It’s funny how easy it is to fall asleep. I’m not talking about drifting off to dreamland at the end of the day or finding yourself falling into the sweet unconsciousness in the middle of the afternoon, what I’m referring to is how effortless it is to let go of all the things that we felt so passionate about in our late-teens and early twenties, and instead, embrace the perceived complexities of adulthood and responsibility. We fall asleep when we get older (at least for most of us) and let go of what we believe is childish things.
We forget how to be rebellious.
But sometimes, we wake up, and that spark of rebelliousness starts to glow bright once again. That light can get lit by the smallest of things: the smell of pot at an outdoor concert, the feel of an old flannel shirt against your skin, a song playing in the background that reminds you of when all you wanted to see was the world burn and be reborn.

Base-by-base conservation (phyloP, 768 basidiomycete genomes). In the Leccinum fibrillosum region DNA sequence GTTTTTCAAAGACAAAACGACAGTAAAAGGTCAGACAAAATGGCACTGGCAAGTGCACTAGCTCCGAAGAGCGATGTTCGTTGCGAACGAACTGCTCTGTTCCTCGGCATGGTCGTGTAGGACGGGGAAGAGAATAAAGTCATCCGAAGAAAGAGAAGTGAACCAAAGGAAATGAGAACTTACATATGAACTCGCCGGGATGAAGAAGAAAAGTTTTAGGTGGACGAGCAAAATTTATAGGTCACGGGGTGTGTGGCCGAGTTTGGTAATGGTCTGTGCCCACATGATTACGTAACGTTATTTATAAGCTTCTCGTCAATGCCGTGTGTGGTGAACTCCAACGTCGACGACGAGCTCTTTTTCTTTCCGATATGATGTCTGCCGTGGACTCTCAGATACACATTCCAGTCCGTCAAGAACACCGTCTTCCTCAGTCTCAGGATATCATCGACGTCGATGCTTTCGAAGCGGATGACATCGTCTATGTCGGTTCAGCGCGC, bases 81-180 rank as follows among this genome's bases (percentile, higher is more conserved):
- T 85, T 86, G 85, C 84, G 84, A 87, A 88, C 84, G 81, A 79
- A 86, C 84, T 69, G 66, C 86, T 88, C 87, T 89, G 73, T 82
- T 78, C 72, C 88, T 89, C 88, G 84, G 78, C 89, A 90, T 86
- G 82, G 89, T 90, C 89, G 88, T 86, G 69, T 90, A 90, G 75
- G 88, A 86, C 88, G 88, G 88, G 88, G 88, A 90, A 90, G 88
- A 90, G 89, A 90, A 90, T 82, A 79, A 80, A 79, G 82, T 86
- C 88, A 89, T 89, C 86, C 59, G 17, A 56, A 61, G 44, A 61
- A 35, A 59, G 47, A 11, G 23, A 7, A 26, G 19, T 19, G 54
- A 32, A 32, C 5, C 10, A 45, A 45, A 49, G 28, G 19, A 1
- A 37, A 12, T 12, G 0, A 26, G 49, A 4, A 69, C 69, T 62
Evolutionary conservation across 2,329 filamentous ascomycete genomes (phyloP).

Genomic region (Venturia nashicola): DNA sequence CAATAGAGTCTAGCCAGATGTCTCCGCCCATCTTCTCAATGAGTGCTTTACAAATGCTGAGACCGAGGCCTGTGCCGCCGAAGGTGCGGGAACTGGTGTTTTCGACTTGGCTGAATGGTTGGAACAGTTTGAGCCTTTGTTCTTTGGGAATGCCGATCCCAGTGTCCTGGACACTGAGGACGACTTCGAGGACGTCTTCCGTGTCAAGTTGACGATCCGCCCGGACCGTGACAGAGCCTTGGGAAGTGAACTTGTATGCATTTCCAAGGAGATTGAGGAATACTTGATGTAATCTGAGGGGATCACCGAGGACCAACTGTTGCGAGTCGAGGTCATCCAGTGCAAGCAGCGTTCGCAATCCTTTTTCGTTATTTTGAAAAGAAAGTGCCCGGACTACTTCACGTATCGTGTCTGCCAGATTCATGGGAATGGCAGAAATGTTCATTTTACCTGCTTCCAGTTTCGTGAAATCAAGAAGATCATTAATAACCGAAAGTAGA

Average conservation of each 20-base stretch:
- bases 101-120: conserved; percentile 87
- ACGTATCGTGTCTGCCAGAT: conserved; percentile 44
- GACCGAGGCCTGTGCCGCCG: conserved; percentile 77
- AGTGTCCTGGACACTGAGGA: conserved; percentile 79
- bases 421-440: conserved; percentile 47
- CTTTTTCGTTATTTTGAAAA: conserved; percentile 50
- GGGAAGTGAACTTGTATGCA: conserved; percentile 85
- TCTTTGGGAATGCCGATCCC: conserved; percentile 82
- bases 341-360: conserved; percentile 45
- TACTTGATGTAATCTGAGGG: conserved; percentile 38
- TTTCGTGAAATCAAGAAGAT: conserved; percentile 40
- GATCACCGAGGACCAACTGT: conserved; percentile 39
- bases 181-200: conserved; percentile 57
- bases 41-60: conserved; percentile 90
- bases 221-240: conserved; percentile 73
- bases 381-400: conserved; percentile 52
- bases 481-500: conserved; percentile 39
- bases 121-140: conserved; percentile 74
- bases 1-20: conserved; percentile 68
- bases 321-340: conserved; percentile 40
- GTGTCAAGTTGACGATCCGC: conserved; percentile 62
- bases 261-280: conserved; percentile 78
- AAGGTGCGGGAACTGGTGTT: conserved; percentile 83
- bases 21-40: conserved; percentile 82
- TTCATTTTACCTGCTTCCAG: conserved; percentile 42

And that sleep ends.
Yesterday I found a blank, unmarked CD, put it on and I woke up. It was as simple as that. The first song was Rebel Girl by Bikini Kill and I remembered everything, not in the typical shades of nostalgia pink, but in real life red. From the first shriek of Kathleen Hannah’s tough and beautiful voice, the lyrics tumbled out, each word punching me from all sides, tossing me like an abusive mother awakening a child:That girl thinks she’s the queen of the neighborhood/She’s got the hottest trike in town/That girl she holds her head up so high/I think I want to be her best friend, yeah.
I wore cut-off jeans with tights, I laced up combat boots that rubbed the sides of my calves raw, I put on comic character shirts (made by me). I wrote chapbooks of poetry with third-wave feminist leanings. I worked in a used bookstore. I went to concerts. I had crushes on every girl punk band. I wrote their lyrics on my arms. Danced at the front of the stage. I was free. I was unabashedly unapologetic. I was happy.
Then I forgot…somehow I forgot that once upon a time I was a riot grrrl who wasn’t afraid of the system, of politics, of pushing the boundaries of polite society.
I am waking up, all of us girls/women are. We are remembering what it was like to be combative and angry and creative and powerful.
The fourth-wave of feminism is churning and it’s rolling back into shore…it’s waking us up one at a time and it sounds just like a song.